Training is the most complex part of the behavior modification process. This is because the goal is for the dog to learn new responses to the trigger and often involves changing the dog’s emotional state as well. Success depends on many factors, including how strong the unwanted behavior pattern is, how skilled the trainer is, and how dedicated the owner is. Some behavior change takes a tremendous amount of work and patience (ex., serious separation anxiety or fears due to under-socialization). On the other hand, for many common behavior problems, you can make a lot of progress with a focused period of training over a few weeks. Let’s look at our example behavior issues from part 1 of this article, and this time we’ll add a few ideas for training solutions.

    Note: when we mention rewards, we are typically going to use high value food rewards, but play could work well in some scenarios, too. With that in mind, here is each behavior issue now with the triggers, management solutions, and a few (of the many possible) training solutions you could use:

    • If you can get the dog to focus on you instead of the trigger, the solution process has begun.

      If you can get the dog to focus on you instead of the trigger, the solution process has begun.

      Unwanted behavior: Barking and lunging at other dogs during a walk

    • Trigger: Seeing another dog from 20 feet away or less while on leash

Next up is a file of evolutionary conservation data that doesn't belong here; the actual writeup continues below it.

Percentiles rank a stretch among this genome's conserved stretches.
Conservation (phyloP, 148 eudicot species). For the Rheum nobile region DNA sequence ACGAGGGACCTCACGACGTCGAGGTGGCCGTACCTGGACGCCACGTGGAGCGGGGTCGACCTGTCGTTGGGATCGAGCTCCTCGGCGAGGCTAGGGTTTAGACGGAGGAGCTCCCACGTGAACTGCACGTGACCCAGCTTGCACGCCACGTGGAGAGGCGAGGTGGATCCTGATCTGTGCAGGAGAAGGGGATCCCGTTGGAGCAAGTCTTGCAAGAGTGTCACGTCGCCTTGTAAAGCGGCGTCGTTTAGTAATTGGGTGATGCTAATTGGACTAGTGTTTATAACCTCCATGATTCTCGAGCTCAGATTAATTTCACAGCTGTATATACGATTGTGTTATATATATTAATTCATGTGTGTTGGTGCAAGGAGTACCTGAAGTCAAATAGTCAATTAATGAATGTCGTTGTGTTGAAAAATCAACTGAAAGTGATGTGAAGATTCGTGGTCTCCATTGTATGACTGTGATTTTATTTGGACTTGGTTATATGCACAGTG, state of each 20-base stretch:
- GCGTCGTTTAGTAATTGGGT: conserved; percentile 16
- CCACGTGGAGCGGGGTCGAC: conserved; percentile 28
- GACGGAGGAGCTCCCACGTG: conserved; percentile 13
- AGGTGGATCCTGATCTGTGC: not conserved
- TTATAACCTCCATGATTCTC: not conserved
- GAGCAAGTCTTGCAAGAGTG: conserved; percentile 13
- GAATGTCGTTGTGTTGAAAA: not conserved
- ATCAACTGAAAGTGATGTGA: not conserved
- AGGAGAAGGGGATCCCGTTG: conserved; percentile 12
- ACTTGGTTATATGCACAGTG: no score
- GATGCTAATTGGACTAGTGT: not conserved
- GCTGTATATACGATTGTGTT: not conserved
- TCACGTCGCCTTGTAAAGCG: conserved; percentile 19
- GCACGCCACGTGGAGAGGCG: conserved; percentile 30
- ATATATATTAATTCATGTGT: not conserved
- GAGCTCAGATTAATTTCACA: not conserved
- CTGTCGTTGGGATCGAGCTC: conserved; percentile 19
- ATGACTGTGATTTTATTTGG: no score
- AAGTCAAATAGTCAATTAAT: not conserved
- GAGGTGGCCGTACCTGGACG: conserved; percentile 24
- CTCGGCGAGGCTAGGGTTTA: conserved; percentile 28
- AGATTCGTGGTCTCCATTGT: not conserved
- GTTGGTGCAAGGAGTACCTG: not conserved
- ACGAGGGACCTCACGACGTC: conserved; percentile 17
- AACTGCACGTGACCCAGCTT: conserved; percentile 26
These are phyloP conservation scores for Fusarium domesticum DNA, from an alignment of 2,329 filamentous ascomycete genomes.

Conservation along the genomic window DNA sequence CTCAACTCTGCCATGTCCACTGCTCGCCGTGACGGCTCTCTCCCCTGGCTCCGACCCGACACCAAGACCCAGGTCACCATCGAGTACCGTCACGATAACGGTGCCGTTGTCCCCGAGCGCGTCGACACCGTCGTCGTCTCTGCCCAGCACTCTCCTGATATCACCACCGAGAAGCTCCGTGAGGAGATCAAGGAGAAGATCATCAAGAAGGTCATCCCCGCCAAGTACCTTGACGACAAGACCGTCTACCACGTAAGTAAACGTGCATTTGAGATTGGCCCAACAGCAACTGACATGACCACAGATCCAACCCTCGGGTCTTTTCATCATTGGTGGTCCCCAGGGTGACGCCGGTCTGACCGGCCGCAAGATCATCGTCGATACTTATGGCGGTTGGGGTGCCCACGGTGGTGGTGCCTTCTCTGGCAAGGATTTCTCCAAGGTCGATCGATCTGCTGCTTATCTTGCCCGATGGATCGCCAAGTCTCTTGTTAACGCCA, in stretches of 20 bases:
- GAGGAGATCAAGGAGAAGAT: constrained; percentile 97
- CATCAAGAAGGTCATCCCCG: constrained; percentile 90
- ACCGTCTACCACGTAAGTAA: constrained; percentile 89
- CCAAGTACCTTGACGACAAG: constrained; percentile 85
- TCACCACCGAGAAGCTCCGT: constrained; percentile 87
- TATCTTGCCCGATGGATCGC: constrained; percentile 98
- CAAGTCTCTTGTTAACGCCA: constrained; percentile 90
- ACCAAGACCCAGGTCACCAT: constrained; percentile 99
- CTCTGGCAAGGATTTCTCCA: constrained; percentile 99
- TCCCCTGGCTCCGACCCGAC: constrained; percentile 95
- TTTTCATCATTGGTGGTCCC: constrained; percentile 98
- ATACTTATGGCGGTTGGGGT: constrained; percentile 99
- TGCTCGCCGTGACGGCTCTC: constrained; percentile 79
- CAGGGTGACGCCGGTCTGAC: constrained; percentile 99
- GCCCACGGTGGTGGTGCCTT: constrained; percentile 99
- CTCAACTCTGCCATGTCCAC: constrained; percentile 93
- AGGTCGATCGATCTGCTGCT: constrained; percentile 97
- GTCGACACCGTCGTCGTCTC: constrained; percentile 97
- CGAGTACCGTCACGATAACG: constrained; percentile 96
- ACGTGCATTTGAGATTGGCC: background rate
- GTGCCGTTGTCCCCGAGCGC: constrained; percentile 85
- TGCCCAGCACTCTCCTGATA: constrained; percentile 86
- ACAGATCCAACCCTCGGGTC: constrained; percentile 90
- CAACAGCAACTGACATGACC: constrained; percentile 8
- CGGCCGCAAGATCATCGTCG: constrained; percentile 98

• Management: When walking the dog: avoid places that are busy with other dogs, cross the street or turn in the other direction when you see a dog that will come within 20 feet away (ideally before the trigger distance hits)
    • Training: Teach the dog to look at you in order to earn a reward whenever he sees another dog during a leash walk. This does three things: 1) It takes the focus off the other dog, 2) puts the focus/connection on you, 3) begins to add a joyful association with seeing other dogs on walks (to change the emotional state). You can also reward the dog for following you in another direction away from the dog that is triggering the barking and lunging. Eventually, as the dog learns control, you can get gradually closer to other dogs and also reward for things like Sit-Stay in the presence of dogs or just train a Heel right past them!
    • Unwanted behavior: Growling and snapping at owner’s friends
    • Trigger: Being in the owner’s lap or arms when a person reaches out to pet the dog. Dog triggers when hand gets within 2 feet from their body.